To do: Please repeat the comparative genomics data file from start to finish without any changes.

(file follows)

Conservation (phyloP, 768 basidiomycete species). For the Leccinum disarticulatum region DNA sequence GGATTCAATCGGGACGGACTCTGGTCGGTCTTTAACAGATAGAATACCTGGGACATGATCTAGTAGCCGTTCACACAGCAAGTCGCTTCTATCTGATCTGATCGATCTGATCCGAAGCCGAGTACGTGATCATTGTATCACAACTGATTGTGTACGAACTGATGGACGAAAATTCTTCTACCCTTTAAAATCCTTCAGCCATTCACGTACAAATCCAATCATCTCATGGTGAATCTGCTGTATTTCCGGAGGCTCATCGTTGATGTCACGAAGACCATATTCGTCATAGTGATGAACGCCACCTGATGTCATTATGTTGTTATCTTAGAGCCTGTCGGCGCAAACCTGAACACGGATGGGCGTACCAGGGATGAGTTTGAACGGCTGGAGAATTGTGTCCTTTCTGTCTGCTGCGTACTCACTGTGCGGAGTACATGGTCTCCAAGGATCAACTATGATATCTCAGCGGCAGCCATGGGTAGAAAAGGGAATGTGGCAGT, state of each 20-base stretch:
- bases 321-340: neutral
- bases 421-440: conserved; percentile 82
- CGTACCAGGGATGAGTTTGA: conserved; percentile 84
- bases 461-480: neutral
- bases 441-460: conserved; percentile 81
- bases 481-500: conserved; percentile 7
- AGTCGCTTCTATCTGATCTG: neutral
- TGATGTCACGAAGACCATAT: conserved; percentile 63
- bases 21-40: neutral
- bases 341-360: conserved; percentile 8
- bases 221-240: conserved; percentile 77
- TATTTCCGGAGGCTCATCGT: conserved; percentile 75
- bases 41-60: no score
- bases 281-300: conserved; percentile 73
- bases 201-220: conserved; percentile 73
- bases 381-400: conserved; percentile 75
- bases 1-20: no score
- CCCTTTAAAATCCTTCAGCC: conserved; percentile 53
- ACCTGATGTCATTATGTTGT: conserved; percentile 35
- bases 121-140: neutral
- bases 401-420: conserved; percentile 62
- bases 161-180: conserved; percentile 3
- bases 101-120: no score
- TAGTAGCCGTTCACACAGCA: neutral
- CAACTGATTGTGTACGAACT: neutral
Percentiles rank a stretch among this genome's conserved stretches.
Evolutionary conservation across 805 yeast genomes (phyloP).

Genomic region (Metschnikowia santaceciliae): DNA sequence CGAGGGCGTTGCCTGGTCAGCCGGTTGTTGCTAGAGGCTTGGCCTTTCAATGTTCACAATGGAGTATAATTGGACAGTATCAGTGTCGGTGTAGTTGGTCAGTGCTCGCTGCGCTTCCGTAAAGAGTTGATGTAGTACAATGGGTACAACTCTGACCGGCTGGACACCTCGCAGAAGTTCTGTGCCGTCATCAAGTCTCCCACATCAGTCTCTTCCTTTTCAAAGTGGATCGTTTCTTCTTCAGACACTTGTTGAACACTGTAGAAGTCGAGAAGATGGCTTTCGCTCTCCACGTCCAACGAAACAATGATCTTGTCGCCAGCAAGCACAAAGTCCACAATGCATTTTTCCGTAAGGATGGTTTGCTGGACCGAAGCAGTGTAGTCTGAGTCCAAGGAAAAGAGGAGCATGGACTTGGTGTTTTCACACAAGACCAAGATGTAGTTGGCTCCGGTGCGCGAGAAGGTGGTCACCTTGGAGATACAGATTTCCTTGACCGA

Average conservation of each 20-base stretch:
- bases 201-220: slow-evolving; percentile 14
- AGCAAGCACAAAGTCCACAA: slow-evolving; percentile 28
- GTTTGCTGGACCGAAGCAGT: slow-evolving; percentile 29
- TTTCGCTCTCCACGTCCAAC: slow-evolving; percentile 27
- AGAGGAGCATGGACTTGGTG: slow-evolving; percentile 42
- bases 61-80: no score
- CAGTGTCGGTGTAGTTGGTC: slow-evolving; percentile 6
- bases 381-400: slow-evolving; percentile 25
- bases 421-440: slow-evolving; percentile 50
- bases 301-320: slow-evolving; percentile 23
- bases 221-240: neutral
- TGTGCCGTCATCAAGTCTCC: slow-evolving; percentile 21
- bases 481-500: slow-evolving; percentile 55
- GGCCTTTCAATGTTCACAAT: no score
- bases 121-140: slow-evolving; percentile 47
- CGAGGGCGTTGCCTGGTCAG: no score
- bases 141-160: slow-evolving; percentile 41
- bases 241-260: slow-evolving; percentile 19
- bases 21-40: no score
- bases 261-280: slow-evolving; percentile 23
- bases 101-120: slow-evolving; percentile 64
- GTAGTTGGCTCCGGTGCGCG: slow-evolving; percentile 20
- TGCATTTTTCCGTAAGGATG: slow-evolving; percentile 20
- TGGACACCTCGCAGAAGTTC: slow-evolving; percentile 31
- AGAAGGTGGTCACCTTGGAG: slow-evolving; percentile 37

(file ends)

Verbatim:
Conservation (phyloP, 768 basidiomycete species). For the Leccinum disarticulatum region DNA sequence GGATTCAATCGGGACGGACTCTGGTCGGTCTTTAACAGATAGAATACCTGGGACATGATCTAGTAGCCGTTCACACAGCAAGTCGCTTCTATCTGATCTGATCGATCTGATCCGAAGCCGAGTACGTGATCATTGTATCACAACTGATTGTGTACGAACTGATGGACGAAAATTCTTCTACCCTTTAAAATCCTTCAGCCATTCACGTACAAATCCAATCATCTCATGGTGAATCTGCTGTATTTCCGGAGGCTCATCGTTGATGTCACGAAGACCATATTCGTCATAGTGATGAACGCCACCTGATGTCATTATGTTGTTATCTTAGAGCCTGTCGGCGCAAACCTGAACACGGATGGGCGTACCAGGGATGAGTTTGAACGGCTGGAGAATTGTGTCCTTTCTGTCTGCTGCGTACTCACTGTGCGGAGTACATGGTCTCCAAGGATCAACTATGATATCTCAGCGGCAGCCATGGGTAGAAAAGGGAATGTGGCAGT, state of each 20-base stretch:
- bases 321-340: neutral
- bases 421-440: conserved; percentile 82
- CGTACCAGGGATGAGTTTGA: conserved; percentile 84
- bases 461-480: neutral
- bases 441-460: conserved; percentile 81
- bases 481-500: conserved; percentile 7
- AGTCGCTTCTATCTGATCTG: neutral
- TGATGTCACGAAGACCATAT: conserved; percentile 63
- bases 21-40: neutral
- bases 341-360: conserved; percentile 8
- bases 221-240: conserved; percentile 77
- TATTTCCGGAGGCTCATCGT: conserved; percentile 75
- bases 41-60: no score
- bases 281-300: conserved; percentile 73
- bases 201-220: conserved; percentile 73
- bases 381-400: conserved; percentile 75
- bases 1-20: no score
- CCCTTTAAAATCCTTCAGCC: conserved; percentile 53
- ACCTGATGTCATTATGTTGT: conserved; percentile 35
- bases 121-140: neutral
- bases 401-420: conserved; percentile 62
- bases 161-180: conserved; percentile 3
- bases 101-120: no score
- TAGTAGCCGTTCACACAGCA: neutral
- CAACTGATTGTGTACGAACT: neutral
Percentiles rank a stretch among this genome's conserved stretches.
Evolutionary conservation across 805 yeast genomes (phyloP).

Genomic region (Metschnikowia santaceciliae): DNA sequence CGAGGGCGTTGCCTGGTCAGCCGGTTGTTGCTAGAGGCTTGGCCTTTCAATGTTCACAATGGAGTATAATTGGACAGTATCAGTGTCGGTGTAGTTGGTCAGTGCTCGCTGCGCTTCCGTAAAGAGTTGATGTAGTACAATGGGTACAACTCTGACCGGCTGGACACCTCGCAGAAGTTCTGTGCCGTCATCAAGTCTCCCACATCAGTCTCTTCCTTTTCAAAGTGGATCGTTTCTTCTTCAGACACTTGTTGAACACTGTAGAAGTCGAGAAGATGGCTTTCGCTCTCCACGTCCAACGAAACAATGATCTTGTCGCCAGCAAGCACAAAGTCCACAATGCATTTTTCCGTAAGGATGGTTTGCTGGACCGAAGCAGTGTAGTCTGAGTCCAAGGAAAAGAGGAGCATGGACTTGGTGTTTTCACACAAGACCAAGATGTAGTTGGCTCCGGTGCGCGAGAAGGTGGTCACCTTGGAGATACAGATTTCCTTGACCGA

Average conservation of each 20-base stretch:
- bases 201-220: slow-evolving; percentile 14
- AGCAAGCACAAAGTCCACAA: slow-evolving; percentile 28
- GTTTGCTGGACCGAAGCAGT: slow-evolving; percentile 29
- TTTCGCTCTCCACGTCCAAC: slow-evolving; percentile 27
- AGAGGAGCATGGACTTGGTG: slow-evolving; percentile 42
- bases 61-80: no score
- CAGTGTCGGTGTAGTTGGTC: slow-evolving; percentile 6
- bases 381-400: slow-evolving; percentile 25
- bases 421-440: slow-evolving; percentile 50
- bases 301-320: slow-evolving; percentile 23
- bases 221-240: neutral
- TGTGCCGTCATCAAGTCTCC: slow-evolving; percentile 21
- bases 481-500: slow-evolving; percentile 55
- GGCCTTTCAATGTTCACAAT: no score
- bases 121-140: slow-evolving; percentile 47
- CGAGGGCGTTGCCTGGTCAG: no score
- bases 141-160: slow-evolving; percentile 41
- bases 241-260: slow-evolving; percentile 19
- bases 21-40: no score
- bases 261-280: slow-evolving; percentile 23
- bases 101-120: slow-evolving; percentile 64
- GTAGTTGGCTCCGGTGCGCG: slow-evolving; percentile 20
- TGCATTTTTCCGTAAGGATG: slow-evolving; percentile 20
- TGGACACCTCGCAGAAGTTC: slow-evolving; percentile 31
- AGAAGGTGGTCACCTTGGAG: slow-evolving; percentile 37